Christ Church Cathedral in Vancouver BC, is engaged in a years-long renovation of their historic Vancouver building. The cathedral is the oldest surviving church in downtown Vancouver and had been slated for demolition and replacement in the 1970s. The most recent phase of the renovation has enlarged the size of the parish kitchen, installed a new zinc roof, power-washed the masonry exterior and erected a stained-glass bell tower, with 4 new bronze bells.
The cathedral is the seat of the bishop’s See of the Diocese of New Westminster, Anglican Church of Canada. The bishop diocesan is the Rt Revd Melissa Skelton. The Dean & Rector of the Cathedral parish is the Very Revd Peter Elliott.
The planners for the service celebrating the completion of this latest phase of the renovation on 17 NOV 2016, expected 300 folks to attend. Almost 900 people showed up leaving the cathedral filled to capacity and standing room only. Vancouver BC is built on the traditional territory of the Musqueam First Nation, an indigenous tribe of the Coast Salish people. The service began with a formal welcome by Audrey Siegl of the Musqueam First Nation to their territory. She sang a song of the Coast Salish to the congregation.
The latest phase of the renovation took 18 months to complete and cost CAN$9 million. When completed, the total renovation is forecast to cost CAN$20 million over two decades of projects. The new zinc roof, which replaces a shingle roof is stated to last over 100 years. The parish kitchen is now twice it’s original size and will be a blessing to those who volunteer in the parish program that feeds 100+ homeless folks every day.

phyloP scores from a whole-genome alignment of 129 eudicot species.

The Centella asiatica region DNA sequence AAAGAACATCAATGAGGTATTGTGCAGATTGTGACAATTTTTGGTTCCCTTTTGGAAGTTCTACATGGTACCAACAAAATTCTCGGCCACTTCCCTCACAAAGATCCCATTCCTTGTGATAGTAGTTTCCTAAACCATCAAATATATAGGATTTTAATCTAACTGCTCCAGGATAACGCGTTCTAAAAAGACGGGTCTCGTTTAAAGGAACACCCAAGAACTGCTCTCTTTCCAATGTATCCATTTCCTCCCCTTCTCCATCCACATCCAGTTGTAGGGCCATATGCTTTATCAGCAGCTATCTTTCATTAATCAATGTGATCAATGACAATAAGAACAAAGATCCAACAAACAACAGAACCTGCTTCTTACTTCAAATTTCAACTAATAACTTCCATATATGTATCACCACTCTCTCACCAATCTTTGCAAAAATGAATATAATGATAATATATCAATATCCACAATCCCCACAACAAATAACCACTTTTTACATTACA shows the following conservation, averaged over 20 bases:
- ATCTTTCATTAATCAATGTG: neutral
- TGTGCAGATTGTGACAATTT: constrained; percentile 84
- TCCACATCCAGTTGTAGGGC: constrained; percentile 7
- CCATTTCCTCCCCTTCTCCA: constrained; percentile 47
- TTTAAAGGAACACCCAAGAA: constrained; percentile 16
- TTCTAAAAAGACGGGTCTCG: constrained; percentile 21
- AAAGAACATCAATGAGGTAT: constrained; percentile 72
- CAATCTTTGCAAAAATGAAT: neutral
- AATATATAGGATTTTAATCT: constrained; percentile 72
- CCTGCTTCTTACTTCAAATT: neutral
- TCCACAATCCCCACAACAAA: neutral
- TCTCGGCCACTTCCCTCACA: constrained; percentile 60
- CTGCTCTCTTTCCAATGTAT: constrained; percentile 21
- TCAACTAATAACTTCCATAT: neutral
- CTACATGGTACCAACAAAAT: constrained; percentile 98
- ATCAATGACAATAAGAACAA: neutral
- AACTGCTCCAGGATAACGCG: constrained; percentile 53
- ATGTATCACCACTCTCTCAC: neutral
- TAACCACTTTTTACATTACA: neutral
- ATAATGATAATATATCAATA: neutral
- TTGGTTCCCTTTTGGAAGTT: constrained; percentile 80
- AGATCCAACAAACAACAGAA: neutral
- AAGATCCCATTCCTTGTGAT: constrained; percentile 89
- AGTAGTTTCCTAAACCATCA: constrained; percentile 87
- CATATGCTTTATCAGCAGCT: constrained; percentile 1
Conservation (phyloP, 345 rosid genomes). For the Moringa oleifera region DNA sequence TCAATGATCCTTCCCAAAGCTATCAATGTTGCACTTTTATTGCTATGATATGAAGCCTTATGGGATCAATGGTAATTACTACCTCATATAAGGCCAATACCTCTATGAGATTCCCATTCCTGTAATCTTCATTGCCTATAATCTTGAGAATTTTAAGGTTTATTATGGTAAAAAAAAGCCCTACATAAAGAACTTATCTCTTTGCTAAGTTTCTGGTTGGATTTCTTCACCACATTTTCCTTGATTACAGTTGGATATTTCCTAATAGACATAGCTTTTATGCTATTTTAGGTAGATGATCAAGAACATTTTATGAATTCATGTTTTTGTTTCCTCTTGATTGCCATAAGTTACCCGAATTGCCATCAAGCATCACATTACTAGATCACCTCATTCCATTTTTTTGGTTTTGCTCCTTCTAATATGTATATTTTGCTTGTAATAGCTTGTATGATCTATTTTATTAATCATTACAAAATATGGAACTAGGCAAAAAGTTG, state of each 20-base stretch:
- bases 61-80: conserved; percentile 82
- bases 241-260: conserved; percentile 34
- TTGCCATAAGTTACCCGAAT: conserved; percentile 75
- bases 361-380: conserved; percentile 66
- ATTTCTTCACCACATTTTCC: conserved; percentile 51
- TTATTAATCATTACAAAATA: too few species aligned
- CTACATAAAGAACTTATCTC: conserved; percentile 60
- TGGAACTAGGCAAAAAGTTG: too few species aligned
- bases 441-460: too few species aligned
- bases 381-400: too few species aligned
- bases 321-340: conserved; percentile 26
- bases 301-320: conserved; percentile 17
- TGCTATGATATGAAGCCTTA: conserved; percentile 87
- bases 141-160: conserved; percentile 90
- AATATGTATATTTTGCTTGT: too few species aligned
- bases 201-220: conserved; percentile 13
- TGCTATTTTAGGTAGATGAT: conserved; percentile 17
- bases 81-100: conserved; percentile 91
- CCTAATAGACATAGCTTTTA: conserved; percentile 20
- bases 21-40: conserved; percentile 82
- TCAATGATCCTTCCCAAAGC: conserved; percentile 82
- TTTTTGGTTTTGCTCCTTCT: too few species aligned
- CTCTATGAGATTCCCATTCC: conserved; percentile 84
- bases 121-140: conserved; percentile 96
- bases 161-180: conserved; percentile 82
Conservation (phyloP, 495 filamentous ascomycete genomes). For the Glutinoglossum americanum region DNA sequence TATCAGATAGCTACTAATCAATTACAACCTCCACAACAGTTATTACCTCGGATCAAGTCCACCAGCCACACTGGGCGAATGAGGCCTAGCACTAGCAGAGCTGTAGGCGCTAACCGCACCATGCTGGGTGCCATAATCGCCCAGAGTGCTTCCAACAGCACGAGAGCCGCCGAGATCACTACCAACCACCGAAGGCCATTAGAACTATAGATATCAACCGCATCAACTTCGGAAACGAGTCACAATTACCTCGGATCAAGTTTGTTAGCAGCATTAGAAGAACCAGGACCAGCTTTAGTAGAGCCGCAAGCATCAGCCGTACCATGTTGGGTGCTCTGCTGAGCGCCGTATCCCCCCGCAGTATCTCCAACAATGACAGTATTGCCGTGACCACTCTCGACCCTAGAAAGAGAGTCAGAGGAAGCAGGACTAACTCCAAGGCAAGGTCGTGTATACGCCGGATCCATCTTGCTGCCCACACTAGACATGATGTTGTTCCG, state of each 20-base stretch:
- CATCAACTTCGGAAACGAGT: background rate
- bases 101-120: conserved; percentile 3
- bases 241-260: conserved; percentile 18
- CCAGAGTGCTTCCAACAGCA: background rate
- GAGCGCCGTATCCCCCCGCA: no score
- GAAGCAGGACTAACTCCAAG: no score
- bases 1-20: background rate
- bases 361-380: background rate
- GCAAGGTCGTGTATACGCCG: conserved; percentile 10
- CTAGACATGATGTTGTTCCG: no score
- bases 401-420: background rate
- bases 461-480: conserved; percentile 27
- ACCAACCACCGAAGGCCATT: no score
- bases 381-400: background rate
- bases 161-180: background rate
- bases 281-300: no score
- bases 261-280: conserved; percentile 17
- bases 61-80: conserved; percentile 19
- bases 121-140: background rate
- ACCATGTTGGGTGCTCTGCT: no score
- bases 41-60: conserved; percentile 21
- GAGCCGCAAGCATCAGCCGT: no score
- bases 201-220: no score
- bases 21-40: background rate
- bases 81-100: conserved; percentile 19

It has been a dream of the parish to raise a spire & bell tower for 40 years. In the 19th and the early 20th centuries, Christ Church Cathedral was the highest point in Vancouver. It was called the light on the hill. The light from the cathedral was used by seamen for navigation into the port of Vancouver. The new tower, thought to be the only stained-glass bell tower in the world, is now the fulfillment of that years-long dream. It houses 4 new bells which were cast in France especially for the cathedral. Encasing the bells is the stained-glass artwork of Sarah Hall, called Welcoming Light, recalling the cathedral’s historic vocation as a sign of welcome. The plan is to ring the bells daily at 8 am and 6 pm calling folks to worship, as well as to help celebrate holidays, holy days and commorations of the other faiths representing Vancouver’s deep ecumenical community.